Game Of Thrones
At first glance, this neon-soaked series bears little resemblance to the high fantasy of Game Of Thrones, but the two do share one big thing in common (aside from Sean Bean): basically, you should be careful who you pick to champion in this show, because Curfew is a series that’s unafraid of killing off big characters. We won’t spoil here just who ends up as roadkill, but suffice to say, there are some big shocks, not unlike George RR Martin’s Westeros saga.
“Like Game Of Thrones, we go through fairly unexpected journeys with the characters while they’re driving at 200 miles an hour,” says director and co-executive producer Colm McCarthy (The Girl With All The Gifts). That’s putting it lightly.
Every nigh, the curfew is announced, with phone box-like curfew stands turning red. “Remember, the curfew is here for your own safety,” says an automated voice (itself a seeming nod to the Nostromo’s ‘Mother’ in Alien) . “Breaking the terms of the curfew is a serious offence. Thank you for your understanding.”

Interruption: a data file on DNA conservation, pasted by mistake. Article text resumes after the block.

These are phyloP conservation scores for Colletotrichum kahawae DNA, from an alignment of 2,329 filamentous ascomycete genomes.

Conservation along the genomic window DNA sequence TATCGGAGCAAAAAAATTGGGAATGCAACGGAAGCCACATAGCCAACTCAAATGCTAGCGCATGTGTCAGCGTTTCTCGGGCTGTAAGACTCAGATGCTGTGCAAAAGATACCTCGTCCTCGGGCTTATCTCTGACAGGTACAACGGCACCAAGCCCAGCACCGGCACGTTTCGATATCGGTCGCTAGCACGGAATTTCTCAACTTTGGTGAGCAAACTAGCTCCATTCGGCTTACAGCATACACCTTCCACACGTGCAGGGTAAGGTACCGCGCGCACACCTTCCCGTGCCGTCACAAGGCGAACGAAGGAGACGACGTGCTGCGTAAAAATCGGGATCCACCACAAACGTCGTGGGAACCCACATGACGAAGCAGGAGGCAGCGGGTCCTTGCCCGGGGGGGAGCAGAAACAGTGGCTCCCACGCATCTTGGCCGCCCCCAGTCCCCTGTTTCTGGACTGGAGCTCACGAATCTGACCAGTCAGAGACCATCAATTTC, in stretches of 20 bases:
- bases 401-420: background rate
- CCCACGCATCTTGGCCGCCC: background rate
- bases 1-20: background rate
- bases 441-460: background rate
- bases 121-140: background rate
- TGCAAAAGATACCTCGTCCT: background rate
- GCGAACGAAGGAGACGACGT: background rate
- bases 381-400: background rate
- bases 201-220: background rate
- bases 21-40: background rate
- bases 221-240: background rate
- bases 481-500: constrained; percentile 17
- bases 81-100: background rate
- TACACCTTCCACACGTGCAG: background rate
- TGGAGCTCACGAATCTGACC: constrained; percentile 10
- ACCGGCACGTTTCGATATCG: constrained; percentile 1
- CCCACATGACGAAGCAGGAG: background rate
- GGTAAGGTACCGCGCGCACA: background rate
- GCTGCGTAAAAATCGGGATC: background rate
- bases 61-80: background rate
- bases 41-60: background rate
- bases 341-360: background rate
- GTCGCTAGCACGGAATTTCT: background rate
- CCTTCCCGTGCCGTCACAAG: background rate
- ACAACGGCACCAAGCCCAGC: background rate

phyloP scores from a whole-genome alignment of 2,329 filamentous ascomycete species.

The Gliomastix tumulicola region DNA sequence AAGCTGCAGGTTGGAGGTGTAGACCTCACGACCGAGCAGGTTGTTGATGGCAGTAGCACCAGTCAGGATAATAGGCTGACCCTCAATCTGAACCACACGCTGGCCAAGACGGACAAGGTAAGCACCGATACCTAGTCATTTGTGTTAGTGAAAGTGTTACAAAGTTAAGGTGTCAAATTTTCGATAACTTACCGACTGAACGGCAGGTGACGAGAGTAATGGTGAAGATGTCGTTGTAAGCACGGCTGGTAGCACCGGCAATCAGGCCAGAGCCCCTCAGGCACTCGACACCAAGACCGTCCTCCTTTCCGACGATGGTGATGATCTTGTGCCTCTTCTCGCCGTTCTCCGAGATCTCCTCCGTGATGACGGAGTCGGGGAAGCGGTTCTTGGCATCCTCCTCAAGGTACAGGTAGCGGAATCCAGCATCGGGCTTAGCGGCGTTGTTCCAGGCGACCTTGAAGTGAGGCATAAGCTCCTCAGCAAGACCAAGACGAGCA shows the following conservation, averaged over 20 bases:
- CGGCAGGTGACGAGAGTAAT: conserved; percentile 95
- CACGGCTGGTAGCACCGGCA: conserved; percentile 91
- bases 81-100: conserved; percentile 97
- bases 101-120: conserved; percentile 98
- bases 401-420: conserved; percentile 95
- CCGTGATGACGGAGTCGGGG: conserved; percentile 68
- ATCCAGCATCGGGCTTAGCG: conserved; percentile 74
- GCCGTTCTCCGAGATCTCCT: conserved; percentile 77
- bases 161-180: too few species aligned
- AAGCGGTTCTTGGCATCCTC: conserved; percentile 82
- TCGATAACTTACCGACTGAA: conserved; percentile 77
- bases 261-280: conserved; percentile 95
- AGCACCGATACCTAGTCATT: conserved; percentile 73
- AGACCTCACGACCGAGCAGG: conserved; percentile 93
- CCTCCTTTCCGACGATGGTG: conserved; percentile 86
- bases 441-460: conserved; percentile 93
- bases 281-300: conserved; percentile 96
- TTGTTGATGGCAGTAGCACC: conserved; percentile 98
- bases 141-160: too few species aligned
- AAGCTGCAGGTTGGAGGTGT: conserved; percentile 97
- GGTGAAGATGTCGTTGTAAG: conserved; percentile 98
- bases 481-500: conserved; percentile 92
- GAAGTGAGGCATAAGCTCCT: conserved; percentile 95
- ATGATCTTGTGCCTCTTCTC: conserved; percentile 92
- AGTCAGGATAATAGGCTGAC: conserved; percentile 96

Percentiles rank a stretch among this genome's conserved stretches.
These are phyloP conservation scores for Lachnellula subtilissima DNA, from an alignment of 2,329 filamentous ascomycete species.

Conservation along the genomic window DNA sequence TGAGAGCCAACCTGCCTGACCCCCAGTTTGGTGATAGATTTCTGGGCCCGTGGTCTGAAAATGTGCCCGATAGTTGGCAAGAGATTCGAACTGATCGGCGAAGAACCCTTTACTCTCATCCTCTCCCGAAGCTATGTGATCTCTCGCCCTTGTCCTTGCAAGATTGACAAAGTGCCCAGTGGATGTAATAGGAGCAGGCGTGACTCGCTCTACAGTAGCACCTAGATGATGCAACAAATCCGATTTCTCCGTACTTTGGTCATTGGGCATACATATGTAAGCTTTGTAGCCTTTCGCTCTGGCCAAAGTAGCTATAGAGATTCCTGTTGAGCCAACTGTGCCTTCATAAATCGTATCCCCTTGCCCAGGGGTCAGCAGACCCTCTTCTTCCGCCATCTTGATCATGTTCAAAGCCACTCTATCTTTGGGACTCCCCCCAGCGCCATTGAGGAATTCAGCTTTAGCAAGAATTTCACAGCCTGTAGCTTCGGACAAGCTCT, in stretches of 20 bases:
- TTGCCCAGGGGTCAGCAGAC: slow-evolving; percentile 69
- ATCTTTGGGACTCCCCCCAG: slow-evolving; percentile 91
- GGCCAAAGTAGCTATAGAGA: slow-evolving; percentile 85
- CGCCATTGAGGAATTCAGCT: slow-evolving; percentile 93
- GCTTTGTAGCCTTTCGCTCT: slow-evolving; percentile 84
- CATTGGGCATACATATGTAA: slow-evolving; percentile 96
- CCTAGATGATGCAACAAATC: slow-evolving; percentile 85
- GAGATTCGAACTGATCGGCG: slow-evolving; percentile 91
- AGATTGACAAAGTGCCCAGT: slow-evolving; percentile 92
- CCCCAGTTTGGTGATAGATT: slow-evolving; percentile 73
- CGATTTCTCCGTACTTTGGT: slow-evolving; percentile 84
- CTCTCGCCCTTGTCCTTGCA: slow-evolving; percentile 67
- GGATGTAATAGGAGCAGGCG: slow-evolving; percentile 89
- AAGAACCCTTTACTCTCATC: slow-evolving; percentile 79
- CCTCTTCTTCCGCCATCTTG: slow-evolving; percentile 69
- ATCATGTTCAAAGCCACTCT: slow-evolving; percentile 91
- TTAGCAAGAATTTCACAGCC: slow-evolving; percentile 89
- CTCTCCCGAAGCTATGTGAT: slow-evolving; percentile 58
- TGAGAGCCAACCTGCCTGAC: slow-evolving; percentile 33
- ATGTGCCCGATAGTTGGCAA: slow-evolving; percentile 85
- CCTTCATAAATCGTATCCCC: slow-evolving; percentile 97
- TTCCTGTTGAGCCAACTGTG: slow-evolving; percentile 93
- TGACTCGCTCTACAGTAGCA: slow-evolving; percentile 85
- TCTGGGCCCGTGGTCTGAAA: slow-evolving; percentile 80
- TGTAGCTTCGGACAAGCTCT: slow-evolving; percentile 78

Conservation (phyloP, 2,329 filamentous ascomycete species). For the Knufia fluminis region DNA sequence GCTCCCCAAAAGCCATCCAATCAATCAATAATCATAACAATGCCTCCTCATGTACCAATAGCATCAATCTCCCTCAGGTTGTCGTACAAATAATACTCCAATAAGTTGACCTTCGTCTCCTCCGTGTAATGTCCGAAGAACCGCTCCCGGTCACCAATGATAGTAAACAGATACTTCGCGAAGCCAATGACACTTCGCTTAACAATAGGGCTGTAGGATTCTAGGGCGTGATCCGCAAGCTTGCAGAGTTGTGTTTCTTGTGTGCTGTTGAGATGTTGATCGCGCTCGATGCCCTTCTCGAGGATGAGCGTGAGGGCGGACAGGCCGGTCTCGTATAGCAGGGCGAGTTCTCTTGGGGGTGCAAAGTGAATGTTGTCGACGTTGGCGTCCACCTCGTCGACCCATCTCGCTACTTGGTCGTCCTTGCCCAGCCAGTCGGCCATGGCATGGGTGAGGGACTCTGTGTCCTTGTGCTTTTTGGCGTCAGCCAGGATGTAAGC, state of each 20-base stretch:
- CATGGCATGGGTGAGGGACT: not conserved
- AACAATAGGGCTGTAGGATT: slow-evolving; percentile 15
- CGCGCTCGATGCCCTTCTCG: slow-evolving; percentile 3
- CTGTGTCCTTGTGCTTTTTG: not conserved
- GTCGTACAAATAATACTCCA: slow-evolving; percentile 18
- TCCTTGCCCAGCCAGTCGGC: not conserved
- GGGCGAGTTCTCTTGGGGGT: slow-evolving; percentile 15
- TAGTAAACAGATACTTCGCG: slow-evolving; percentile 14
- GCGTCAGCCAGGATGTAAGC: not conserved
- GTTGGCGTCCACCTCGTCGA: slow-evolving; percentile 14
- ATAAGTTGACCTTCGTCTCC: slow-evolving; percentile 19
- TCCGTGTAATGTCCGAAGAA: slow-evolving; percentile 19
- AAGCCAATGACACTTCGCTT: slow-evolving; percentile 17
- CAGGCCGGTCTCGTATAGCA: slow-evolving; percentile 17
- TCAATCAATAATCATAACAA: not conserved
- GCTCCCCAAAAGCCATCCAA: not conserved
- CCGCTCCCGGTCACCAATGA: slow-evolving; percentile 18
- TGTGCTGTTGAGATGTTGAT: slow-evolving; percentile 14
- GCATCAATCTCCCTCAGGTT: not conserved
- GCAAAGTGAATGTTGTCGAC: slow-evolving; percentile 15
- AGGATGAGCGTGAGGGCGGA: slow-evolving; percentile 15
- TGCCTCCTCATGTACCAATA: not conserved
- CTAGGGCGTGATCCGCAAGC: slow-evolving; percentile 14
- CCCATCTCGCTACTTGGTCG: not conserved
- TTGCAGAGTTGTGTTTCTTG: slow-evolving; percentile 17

You might call it the anti-Purge – The Purge, of course, being the cult US horror series about the one night of the year in which any crime is legal. While the curfew in this series is intended to protect people from the infected ‘mooks’, it actually creates a twilit realm of lawlessness, where danger lurks in every back garden.
Like The Purge, Curfew revels in that feeling of dread and anticipation – and, like that series, there’s always a messy clean-up afterwards. Cue scenes of maintenance guys power washing blood off the streets…